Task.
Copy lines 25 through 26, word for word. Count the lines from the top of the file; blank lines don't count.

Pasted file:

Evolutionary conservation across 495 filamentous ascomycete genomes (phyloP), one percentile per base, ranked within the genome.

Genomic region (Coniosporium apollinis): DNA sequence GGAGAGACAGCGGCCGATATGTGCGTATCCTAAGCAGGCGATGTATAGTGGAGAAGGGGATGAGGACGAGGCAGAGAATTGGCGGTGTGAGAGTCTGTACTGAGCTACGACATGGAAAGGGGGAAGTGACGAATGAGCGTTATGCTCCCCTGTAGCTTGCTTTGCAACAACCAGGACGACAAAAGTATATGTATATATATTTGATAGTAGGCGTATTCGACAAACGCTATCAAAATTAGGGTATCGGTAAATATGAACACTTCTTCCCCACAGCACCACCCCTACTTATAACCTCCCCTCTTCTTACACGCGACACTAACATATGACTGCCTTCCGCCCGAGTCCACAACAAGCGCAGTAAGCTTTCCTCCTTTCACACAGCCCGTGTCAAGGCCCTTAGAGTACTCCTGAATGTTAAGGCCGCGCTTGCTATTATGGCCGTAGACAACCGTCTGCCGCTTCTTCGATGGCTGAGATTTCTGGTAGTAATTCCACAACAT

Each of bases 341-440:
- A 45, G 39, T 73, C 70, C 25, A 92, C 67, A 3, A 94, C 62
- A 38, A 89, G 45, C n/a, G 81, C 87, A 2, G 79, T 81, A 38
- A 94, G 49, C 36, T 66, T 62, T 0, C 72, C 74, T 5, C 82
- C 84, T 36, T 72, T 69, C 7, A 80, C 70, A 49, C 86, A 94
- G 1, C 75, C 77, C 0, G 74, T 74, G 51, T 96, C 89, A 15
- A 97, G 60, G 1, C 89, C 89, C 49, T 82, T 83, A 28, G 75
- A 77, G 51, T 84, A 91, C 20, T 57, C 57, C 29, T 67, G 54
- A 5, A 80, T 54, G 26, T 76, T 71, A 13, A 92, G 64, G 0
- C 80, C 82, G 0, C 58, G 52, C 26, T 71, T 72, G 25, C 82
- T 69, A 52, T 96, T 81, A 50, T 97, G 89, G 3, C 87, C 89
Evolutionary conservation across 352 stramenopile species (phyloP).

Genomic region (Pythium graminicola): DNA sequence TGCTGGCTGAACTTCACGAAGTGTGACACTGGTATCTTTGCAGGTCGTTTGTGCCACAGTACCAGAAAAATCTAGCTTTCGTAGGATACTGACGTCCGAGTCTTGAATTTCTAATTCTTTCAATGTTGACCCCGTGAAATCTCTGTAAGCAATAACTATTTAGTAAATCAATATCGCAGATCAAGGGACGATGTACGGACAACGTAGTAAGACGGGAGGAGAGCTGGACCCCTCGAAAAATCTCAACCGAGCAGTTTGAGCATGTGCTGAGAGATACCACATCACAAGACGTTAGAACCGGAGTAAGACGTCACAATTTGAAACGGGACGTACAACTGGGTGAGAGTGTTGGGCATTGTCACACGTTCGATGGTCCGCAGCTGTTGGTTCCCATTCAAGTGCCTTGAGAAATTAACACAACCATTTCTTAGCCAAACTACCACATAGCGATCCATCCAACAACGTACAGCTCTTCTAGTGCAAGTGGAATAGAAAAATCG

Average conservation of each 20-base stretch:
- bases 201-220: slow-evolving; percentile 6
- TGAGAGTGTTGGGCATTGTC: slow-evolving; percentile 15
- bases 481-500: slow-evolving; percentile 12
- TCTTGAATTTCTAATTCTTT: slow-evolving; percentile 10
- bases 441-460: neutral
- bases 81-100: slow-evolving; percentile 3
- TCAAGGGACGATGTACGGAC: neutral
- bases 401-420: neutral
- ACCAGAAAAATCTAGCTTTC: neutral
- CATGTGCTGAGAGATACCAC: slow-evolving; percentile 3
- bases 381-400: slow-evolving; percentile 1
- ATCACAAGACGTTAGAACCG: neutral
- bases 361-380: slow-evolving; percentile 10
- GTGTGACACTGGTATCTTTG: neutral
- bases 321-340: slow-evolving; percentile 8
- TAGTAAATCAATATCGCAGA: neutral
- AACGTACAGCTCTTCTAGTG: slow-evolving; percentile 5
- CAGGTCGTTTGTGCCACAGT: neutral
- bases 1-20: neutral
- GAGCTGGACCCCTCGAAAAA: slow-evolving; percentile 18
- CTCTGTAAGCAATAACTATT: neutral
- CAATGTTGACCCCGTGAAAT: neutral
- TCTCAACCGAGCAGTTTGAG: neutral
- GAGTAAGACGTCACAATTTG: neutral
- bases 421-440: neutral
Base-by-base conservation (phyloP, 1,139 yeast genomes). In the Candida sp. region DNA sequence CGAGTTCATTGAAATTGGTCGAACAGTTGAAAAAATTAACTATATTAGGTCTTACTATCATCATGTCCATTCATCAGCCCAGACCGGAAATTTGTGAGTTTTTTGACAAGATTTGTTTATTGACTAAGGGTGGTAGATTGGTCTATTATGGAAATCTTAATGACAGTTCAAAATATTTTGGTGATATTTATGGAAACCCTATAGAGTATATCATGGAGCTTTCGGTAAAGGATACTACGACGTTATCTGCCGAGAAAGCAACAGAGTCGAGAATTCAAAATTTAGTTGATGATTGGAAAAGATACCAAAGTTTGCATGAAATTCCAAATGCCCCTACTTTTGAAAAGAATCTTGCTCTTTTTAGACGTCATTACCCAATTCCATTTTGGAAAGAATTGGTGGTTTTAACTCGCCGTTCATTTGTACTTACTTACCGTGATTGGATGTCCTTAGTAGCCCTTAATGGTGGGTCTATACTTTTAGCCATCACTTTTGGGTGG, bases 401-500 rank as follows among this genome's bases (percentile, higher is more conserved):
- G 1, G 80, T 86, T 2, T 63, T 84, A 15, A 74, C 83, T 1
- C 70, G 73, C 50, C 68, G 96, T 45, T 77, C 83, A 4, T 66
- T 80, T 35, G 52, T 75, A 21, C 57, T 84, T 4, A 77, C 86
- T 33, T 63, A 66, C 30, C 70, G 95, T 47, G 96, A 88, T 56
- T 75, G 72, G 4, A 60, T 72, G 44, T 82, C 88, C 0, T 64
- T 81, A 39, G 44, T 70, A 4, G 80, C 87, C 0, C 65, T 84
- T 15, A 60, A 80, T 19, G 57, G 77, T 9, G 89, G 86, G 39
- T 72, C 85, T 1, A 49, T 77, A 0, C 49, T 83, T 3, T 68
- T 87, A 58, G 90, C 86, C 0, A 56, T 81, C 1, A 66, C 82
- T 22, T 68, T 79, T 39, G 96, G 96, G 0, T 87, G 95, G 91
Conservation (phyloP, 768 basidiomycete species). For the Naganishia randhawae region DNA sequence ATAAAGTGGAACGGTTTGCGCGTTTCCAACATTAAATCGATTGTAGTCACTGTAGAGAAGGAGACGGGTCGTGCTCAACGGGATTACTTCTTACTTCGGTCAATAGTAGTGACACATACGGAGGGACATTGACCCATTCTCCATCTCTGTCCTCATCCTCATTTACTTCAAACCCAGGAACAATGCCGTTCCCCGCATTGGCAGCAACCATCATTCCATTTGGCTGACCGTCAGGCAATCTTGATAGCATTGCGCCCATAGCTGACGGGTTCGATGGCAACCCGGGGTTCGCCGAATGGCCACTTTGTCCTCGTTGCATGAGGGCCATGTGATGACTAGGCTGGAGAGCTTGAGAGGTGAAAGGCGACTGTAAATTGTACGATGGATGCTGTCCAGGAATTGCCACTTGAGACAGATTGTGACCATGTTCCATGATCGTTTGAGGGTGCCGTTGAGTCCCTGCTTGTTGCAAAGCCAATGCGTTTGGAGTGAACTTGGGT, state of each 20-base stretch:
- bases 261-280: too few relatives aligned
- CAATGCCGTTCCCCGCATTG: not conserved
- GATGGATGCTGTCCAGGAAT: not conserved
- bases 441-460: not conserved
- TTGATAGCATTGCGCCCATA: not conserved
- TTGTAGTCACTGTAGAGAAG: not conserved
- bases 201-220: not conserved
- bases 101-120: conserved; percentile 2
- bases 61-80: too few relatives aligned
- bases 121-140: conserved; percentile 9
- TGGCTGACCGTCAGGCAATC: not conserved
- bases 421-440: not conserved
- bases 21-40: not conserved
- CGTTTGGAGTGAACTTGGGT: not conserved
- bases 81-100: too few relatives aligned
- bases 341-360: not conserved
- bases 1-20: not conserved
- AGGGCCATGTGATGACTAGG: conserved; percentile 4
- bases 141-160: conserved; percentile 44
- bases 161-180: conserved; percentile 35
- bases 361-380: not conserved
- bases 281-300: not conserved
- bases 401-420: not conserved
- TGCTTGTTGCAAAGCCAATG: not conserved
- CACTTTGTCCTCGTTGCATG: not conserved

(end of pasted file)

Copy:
- ACCAGAAAAATCTAGCTTTC: neutral
- CATGTGCTGAGAGATACCAC: slow-evolving; percentile 3